Ropes and Replicas
Endeavour deck (Source: Leonie Stevens)
Ropes on traditional watercraft are ubiquitous. They are taut, tangled, and visceral, both a symbol of safety and a workplace hazard. Traditionally organic, they hold together, quite literally, the infrastructure of sea transport. Across a range of seafaring modes, from bark canoes to outriggers to tall ships, they are essential to construction and performance. First Nations peoples in Australia made ropes for a range of purposes and from a wide range of materials, from hibiscus fibre harpoon rope to baskets of Jackie vine. For the British Admiralty, the need for ropes, especially made of flax, was one of the key drivers of British colonisation of New South Wales. Ropes as objects of fear are one of the staples in Australian convict history. Ropes and lines figure in classic literature and iconic cinema, and knotwork occupies both a practical and aesthetic place throughout global cultures.
Endeavour masts (Source: Leonie Stevens)
Replica tall ships, such as the Endeavour and Duyfken at the Australian National Maritime Museum, allow us a glimpse of the central role of rope in the ages of exploration and empire. Standing on deck, ropes are everywhere, and in quite astonishing lengths - the Endeavour replica boasts 30 kilometres of line on board. The standing rigging, or lines which hold up the masts, are Manila hemp (which is actually Abaca, and not hemp), which has a long history in seafaring. They were produced for the replica in the UK on an 18th century machine, and treated locally with Stockholm tar.
Duyfken deck ropes (Source: Leonie Stevens)
At dock, with sails concealed, ropes of varying diameter form a striking canopy above and around, tensed straight as rigging. In contrast, at deck level coiled ropes lay awaiting use, usually fastidiously attached, but sometimes seemingly haphazardly dropped.
Endeavour deck rope (Source: Leonie Stevens)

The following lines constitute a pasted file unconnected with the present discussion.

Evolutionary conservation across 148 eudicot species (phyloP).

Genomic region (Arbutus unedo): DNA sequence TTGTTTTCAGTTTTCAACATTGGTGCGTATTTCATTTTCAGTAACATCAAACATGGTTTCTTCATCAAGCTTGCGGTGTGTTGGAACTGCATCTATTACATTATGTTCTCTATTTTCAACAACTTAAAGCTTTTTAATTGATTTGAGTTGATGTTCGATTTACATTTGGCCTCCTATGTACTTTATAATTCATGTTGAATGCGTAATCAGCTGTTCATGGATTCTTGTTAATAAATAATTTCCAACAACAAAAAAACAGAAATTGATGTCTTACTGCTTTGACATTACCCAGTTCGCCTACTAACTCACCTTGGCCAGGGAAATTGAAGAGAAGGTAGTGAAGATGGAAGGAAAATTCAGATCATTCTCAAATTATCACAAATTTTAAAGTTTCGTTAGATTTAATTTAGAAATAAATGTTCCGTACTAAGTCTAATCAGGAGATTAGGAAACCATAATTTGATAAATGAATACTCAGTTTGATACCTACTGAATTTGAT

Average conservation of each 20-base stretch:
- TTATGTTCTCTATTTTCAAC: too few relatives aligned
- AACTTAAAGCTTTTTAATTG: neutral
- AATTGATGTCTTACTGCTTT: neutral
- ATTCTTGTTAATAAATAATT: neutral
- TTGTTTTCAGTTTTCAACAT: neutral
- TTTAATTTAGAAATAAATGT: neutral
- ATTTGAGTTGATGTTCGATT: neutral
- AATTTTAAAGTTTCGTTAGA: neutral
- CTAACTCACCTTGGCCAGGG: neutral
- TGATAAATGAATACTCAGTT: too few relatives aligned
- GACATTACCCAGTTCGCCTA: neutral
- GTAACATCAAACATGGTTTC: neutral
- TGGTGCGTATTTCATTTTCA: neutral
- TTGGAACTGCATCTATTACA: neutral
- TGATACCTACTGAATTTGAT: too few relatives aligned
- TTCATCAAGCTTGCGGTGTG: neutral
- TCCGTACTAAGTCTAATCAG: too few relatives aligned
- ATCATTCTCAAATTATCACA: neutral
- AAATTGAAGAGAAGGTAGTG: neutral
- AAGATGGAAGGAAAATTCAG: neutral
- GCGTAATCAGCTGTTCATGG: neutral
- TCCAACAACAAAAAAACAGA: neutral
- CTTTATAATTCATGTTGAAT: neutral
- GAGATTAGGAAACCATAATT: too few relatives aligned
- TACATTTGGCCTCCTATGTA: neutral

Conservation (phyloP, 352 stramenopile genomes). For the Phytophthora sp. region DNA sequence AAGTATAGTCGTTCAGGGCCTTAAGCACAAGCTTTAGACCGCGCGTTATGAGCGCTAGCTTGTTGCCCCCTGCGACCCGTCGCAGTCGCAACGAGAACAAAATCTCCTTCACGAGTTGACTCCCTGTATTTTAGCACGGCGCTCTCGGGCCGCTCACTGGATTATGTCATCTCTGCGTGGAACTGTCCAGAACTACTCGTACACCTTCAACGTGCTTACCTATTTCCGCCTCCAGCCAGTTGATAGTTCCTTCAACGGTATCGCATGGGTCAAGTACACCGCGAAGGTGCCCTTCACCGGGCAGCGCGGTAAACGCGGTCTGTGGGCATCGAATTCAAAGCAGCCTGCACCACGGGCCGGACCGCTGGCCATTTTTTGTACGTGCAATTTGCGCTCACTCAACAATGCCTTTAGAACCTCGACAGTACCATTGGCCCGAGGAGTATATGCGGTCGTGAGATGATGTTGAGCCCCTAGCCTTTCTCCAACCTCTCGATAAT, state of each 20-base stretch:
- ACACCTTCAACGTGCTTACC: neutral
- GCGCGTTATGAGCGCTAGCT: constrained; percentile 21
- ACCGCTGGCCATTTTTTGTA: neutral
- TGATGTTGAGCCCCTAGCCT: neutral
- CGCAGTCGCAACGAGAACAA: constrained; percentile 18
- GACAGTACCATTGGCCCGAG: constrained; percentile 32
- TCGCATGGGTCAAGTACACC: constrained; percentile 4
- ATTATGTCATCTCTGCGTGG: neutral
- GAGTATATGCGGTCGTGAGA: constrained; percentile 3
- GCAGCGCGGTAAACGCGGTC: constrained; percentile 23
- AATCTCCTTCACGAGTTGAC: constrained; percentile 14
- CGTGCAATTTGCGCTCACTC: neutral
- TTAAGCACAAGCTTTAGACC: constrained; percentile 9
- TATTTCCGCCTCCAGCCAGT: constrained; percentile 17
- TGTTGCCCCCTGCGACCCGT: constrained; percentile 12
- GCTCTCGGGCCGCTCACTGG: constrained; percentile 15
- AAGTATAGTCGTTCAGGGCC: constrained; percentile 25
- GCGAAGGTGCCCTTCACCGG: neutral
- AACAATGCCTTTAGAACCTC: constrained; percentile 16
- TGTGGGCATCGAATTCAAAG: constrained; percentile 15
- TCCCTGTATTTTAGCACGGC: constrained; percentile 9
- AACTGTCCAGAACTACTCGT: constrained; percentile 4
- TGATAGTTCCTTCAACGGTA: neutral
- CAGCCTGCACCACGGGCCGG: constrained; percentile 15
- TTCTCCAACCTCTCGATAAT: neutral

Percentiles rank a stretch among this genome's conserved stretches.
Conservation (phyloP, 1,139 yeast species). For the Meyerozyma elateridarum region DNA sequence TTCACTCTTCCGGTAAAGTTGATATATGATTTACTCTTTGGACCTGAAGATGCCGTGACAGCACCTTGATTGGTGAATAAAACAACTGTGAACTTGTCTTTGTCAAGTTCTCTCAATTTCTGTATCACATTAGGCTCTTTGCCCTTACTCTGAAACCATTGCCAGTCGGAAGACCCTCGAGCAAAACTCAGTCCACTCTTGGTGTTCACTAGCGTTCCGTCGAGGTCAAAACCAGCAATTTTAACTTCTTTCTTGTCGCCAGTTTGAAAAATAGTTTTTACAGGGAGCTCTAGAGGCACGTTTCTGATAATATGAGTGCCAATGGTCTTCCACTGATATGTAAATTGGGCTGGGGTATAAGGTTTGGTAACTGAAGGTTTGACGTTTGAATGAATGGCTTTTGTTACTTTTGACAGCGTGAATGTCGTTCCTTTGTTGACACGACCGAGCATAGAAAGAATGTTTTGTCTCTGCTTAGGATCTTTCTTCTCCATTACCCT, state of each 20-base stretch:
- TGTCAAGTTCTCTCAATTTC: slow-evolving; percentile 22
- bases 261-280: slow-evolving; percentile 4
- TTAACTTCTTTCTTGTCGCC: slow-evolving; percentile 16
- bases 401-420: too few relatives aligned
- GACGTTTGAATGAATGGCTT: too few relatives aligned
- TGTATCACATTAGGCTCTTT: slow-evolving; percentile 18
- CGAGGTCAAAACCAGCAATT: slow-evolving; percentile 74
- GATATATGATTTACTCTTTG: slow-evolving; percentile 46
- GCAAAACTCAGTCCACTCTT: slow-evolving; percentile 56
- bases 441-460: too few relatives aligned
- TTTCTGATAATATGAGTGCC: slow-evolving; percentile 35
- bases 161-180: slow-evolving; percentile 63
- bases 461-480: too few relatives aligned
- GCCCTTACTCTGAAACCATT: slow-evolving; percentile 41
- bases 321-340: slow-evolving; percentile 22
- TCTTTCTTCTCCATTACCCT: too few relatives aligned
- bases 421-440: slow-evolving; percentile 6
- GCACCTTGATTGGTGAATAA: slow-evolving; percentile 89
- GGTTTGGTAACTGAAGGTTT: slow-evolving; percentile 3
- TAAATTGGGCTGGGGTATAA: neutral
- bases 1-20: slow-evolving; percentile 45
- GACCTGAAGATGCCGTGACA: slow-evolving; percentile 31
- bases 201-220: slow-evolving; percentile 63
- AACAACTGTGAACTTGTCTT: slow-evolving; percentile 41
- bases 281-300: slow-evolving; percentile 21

The Duyfken and Endeavour replicas are, of course, simulations of a long-gone historical seafaring experience. There are elements of fantasy - the Duyfken replica, now in Sydney after years in Western Australia, sits in a place the original never visited. There is also tragedy and controversy – the wreck of the original Endeavour was recently located off Rhode Island after two centuries of deep water slumber, and is now revealed as remnants, half-claimed by the ocean. At Sydney’s Darling Harbour, the replica Endeavour – just three decades old – is a paradoxical mix of authenticity and theatre. It is impossible to photograph the entire ship without the landscape of modernity intruding. The hum of a bustling city, even when muted on a rainy day, anchors us in the aural now. The smells that would have been prevalent on 18th century ships – food fresh and rancid, tars and paints, animals, and people in want of potable water – can barely be imagined. The signs of compromise are everywhere – the original Endeavour did not, for example, have an engine room or modern lifejackets.
Yet while the senses can never fully recreate the shipboard experience, especially at dock, many of the visuals can fuel what historian Greg Dening called the creative imagination. In the 21st century, all men do not live as Melville wrote in Moby Dick “enveloped in whale-lines… born with halters round their necks.” Yet the replicas gave this visitor a taste and a glimpse of the role of ropes as veins and sinews of the metaphorical animal which was maritime exploration and, eventually, colonisation.
Duyfken heart rope (Source: Leonie Stevens)